I’ve read dozens of Holocaust memoirs. All were horrible, yet strangely empowering with their tales of survival. They typically end at the completion of the war. Maybe you get a chapter of epilogue, but that’s the end of the story.
Broken Birds is a Holocaust story, but that’s only a part of it. Katzir tells the war stories of both her parents — their sufferings and the circumstances that allowed them to survive. Two unique stories, one within the camps and one without. And that’s only the beginning. We learn of their early marriage and the childhood and life of our author. While she recounts her family’s struggles, she sees within their failings the effect that the horrors of the Holocaust had on future generations.
I’m torn over this book. Katzir’s parents’ stories are intriguing, and it’s clear that she truly loves them and honors their past. She’s willing to forgive them for their mistakes and places much of the blame (rightfully or not) on their tragic pasts. Her mother, especially, as difficult as she is to deal with, is portrayed with respect, for the most part.
However, the bulk of the later part of the book is more of a hashing out of all the problems amongst her and her siblings. I made my way through selfish legal battles and was depressed by their lack of cohesion. I recognize that this is Katzir illustrating how the survival instincts, fear and loneliness of Holocaust survivors can harm their children, but the long list of wrongdoings by everyone sometimes gave me the feeling that the text itself was payback for past wrongs. For me, all the bitterness played my emotions differently than other memoirs of the era.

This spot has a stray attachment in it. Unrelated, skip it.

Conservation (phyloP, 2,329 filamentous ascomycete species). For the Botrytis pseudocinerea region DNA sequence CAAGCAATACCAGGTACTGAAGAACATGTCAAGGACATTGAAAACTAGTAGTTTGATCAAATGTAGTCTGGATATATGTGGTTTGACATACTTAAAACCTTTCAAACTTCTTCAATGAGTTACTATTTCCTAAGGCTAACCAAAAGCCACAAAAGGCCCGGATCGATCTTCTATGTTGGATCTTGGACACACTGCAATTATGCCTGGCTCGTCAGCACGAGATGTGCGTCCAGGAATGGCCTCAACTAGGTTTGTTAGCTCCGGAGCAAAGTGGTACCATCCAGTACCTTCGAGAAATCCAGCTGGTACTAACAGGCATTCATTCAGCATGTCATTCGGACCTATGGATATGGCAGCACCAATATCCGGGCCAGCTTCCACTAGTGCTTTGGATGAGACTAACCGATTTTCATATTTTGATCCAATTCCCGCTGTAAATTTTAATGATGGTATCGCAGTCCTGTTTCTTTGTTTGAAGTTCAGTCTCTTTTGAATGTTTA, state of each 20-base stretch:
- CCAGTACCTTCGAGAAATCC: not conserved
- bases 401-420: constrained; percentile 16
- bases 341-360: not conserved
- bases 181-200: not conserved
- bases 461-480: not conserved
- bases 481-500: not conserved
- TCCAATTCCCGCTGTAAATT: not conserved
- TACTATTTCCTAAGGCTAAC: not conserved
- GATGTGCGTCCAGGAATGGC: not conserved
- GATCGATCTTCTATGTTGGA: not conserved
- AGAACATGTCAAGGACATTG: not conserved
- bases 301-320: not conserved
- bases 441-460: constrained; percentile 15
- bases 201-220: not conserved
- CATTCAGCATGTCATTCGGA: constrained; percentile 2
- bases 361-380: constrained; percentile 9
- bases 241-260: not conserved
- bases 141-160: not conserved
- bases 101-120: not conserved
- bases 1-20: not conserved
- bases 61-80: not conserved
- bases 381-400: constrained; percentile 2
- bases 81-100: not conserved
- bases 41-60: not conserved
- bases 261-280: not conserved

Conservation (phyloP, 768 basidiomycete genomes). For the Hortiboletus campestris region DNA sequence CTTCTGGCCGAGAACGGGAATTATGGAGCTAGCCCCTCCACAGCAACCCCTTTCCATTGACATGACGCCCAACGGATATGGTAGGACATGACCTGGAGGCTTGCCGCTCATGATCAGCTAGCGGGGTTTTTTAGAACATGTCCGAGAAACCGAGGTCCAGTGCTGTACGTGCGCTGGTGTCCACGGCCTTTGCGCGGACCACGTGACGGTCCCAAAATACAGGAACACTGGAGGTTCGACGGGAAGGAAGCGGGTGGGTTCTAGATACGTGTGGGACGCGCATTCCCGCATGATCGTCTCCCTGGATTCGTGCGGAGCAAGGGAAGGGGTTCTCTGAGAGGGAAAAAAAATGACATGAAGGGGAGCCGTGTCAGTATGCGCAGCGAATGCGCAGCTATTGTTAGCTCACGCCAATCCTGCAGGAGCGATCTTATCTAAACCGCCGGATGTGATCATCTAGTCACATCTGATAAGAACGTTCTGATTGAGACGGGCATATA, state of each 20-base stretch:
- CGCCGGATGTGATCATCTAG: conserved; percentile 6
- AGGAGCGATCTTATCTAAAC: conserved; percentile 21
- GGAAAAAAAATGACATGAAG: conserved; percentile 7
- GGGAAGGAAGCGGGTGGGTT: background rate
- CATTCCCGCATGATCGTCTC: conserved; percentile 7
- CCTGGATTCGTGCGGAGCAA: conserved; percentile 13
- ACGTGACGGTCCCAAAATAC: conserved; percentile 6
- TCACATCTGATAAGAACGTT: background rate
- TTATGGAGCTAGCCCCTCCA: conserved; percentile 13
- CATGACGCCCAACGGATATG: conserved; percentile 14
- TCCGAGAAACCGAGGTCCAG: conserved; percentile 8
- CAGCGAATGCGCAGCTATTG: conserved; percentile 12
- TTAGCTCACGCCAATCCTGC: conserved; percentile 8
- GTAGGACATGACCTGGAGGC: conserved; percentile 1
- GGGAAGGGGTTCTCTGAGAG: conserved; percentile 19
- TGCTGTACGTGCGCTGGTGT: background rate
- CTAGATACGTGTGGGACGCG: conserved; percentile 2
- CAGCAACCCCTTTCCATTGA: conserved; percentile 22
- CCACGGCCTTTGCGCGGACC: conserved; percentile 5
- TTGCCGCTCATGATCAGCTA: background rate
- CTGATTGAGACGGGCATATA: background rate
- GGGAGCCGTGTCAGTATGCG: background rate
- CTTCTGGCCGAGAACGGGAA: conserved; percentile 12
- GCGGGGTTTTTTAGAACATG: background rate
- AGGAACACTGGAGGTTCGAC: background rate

Despite that, I give kudos to Katzir for her raw honesty about many frustrating situations. She’s created a story that does get into the heart of family battles that may really ring true for many other families who have had a parent or two who have survived horrible situations. If you are already interested in Holocaust memoirs, this definitely adds a different sort of history to the genre.
Rated: Moderate, for three uses of strong language and multiple uses of other milder language